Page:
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Mandy's  Machine Blanket Stitch Tips

Secret Society Blog

Mandy's Machine Blanket Stitch Tips

Alison Owens


Blanket Stitch is my all-time favourite stitch on my machine and I want you to enjoy it and use it as much as I do so here are some tips and tricks that I hope will help you create the perfect stitch.

• Change your the needle before your start sewing (it makes a huge difference, I promise) a
• Give the machine a good dust, removing any lint, and adding a hint of machine oil to any metal moving parts.
• Bobbin winding is so very important, if it is not wound evenly your stitches will be uneven. So, if in doubt, check your machine Manual. (When you put your bobbin into the case of a BERNINA sewing machine you will notice that it has a little arm with a hole in it, if you put the thread into this hole, it will make the bottom tension tighter creating a perfect blanket stitch.  I am not sure if other makes of machine have this facility, but I use it all the time so have a look and see if you have something similar.)

Choosing the stitch
Most machines baffle us with their selection of stitches, you need only one and this will be the simplest of them all - a single blanket stitch. Test the stitches out and watch how they sew, if they go back and forth too many times and make a dense, thick stitch you will not be able to stitch smaller shapes or go around corners and you certainly will not be able to use wool or thicker threads.

Machine feet
• Always use an open toe appliqué foot, number 20 on a Bernina. Remember – If you can’t see where you are going your stitches will be disastrous!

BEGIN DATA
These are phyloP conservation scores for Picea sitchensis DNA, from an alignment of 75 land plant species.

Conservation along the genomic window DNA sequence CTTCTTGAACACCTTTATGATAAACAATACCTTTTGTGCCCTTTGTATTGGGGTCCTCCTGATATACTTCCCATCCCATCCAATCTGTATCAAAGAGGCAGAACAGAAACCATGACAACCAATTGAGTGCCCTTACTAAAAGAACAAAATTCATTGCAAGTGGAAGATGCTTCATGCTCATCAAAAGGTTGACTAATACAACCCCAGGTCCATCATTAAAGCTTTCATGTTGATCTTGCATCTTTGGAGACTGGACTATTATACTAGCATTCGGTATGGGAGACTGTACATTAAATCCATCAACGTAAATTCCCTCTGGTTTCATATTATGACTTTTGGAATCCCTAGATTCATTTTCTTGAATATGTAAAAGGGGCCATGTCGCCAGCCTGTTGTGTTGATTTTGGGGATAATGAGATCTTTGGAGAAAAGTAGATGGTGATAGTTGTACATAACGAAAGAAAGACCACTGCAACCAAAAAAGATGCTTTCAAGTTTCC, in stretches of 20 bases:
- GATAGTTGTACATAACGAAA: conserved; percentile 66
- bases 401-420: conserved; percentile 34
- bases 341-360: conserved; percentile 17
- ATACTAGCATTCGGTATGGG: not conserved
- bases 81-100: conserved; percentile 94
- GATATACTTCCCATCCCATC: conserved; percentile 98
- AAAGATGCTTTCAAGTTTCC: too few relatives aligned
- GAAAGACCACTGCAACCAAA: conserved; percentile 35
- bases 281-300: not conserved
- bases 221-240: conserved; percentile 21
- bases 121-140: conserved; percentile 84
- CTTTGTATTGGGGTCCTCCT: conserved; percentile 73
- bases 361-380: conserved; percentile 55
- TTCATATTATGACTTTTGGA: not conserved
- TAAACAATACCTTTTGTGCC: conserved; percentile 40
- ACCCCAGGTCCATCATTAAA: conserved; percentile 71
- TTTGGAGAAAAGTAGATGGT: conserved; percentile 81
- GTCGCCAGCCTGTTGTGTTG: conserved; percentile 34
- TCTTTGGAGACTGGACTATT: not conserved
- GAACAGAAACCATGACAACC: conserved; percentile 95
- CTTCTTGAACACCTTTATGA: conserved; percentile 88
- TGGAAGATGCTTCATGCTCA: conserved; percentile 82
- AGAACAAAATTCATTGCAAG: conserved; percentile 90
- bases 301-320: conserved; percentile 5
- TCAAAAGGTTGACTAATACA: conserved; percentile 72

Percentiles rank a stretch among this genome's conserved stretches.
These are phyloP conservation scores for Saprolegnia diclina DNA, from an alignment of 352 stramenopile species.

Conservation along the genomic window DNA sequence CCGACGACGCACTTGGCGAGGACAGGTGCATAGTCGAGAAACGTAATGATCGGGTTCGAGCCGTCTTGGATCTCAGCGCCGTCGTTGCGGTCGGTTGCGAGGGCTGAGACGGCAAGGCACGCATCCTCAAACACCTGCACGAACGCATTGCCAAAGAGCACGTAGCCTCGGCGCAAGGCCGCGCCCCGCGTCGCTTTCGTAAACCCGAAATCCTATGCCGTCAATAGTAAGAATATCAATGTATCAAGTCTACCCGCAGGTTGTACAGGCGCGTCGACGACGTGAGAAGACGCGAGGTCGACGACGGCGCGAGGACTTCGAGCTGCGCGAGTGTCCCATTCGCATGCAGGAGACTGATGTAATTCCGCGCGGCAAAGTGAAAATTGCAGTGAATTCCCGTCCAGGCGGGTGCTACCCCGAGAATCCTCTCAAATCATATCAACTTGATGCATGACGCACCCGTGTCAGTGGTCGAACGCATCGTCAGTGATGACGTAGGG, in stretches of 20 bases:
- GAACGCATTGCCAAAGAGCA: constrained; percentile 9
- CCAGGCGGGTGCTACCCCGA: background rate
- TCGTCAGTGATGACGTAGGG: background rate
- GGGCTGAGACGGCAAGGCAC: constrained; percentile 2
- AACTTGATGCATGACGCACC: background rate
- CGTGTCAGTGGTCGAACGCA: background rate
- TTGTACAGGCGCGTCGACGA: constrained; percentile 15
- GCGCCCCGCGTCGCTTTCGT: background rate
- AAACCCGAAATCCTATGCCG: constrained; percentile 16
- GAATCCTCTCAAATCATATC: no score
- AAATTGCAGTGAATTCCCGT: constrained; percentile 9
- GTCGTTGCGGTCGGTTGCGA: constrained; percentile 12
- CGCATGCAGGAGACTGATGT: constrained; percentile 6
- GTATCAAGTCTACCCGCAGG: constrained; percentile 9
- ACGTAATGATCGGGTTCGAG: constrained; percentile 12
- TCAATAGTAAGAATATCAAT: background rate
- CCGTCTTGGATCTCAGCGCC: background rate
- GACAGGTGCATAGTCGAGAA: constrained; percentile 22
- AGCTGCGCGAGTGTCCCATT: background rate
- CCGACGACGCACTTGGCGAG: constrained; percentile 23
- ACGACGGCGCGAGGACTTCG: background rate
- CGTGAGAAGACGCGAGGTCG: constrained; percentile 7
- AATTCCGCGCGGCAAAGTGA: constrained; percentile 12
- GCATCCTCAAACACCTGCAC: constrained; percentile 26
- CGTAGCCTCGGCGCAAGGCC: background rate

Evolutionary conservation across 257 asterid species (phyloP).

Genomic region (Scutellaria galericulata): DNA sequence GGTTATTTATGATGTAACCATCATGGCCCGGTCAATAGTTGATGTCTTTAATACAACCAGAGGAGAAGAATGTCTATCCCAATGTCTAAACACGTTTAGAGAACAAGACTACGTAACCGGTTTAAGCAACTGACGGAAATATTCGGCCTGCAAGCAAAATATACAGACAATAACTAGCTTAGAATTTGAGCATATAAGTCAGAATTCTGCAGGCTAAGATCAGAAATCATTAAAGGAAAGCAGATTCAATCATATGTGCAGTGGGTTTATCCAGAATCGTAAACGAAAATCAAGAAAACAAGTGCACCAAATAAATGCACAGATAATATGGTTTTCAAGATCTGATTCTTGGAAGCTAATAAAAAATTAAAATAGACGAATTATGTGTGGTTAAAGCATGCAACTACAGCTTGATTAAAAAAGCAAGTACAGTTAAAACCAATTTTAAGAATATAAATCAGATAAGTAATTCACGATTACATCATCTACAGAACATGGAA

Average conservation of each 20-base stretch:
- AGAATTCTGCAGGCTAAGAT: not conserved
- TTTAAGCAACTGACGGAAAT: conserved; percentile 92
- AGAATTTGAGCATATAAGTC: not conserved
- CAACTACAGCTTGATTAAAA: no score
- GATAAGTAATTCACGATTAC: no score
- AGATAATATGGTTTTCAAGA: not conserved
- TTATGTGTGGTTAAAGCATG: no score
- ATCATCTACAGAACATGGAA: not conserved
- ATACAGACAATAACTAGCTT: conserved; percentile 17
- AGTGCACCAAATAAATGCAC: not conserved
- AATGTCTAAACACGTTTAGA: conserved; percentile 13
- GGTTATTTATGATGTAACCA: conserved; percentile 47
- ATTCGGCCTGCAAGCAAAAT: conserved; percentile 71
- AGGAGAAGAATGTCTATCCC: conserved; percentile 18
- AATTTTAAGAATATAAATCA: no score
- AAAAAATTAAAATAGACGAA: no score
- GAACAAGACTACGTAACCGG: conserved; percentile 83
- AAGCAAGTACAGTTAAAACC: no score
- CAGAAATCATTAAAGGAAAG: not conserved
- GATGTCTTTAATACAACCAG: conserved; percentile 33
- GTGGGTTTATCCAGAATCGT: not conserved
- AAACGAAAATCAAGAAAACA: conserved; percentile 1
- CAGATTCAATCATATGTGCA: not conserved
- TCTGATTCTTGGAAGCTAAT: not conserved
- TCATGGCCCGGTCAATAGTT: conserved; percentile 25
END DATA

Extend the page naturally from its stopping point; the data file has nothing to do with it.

Threads and Tension
• Use the same coloured thread in your bobbin, it can be a bobbin fill, but this will save any stray coloured dots showing up on the front later on.
• Reduce your tension, so that the top thread will definitely be underneath your work; this will create a nice top shape. Remember – ‘lefty loosey, righty tightly’ or, the lower the number the looser the thread.
• Use a good quality sewing thread for a fine stitch, but to highlight an appliqué, use a thicker thread. I love Madeira and Aurifil wool threads, but you must use a larger needle 16/jeans always work well for me. Do not change the bobbin thread though.


The Stitching
Move your needle position right over to the right as far as it will go, this means the appliqué will be under the foot holding the fabric ready for the stitch.
• The appliqué should always be on the left - hand side and the blanket stitch will stitch to the left. Some machines have a mirror button that you can change direction of the stitch.
• One of my favourite facilities of any machine is the needle down position - it holds the work in position while you move direction. Some machines have a wonderful ‘hover’ facility where the needle goes down and the foot come up a little so you can move the work.
• For ordinary blanket stitching, I slightly increase the stitch length and width just a dash, especially when using a thicker thread. The scale of the stitch looks better.  I only reduce the length and width when sewing really fine pieces of appliqué like hands, faces and tiny flowers.
• We want the straight line of the stitch to be on the background fabric close to the appliqué and the horizontal line to stitch onto the appliqué. You cannot turn corners without stopping and starting, a lot, BUT ALWAYS FINISH on the outside edge, with your needle down. This is so important to get a good looking stitch.
• When you sew a blanket stitch you can visualise where the next stitch may land, if you feel it is out of sync I very gentle pull the work so the stitch lands where I want it too, for example on points.

Fastening off
I do not fasten off my threads on the machine, I prefer to leave long ends that I take through-to the back later on , I do not sew them in , I just cut them off to an inch on the back as it is very unlikely that they will come undone from the front , it’s not like a seam. This saves a lot of time.  Generally, my appliqué work will be quilted later, and this top stitching will hold all the threads from the appliqué in place.   

• I always use a fusible webbing with my appliqué and my favourite is the cheapest  (which I sell on my website)!
• As a general rule, only buy small amounts of fusible webbing and don’t store it in a moist environment.  Once the gluey sheet has come off of the backing fabric, it’s impossible to use, with my brand this does not seem to happen so readily.

Download Mandy’s Machine Blanket Stitching Tips Here (four pages)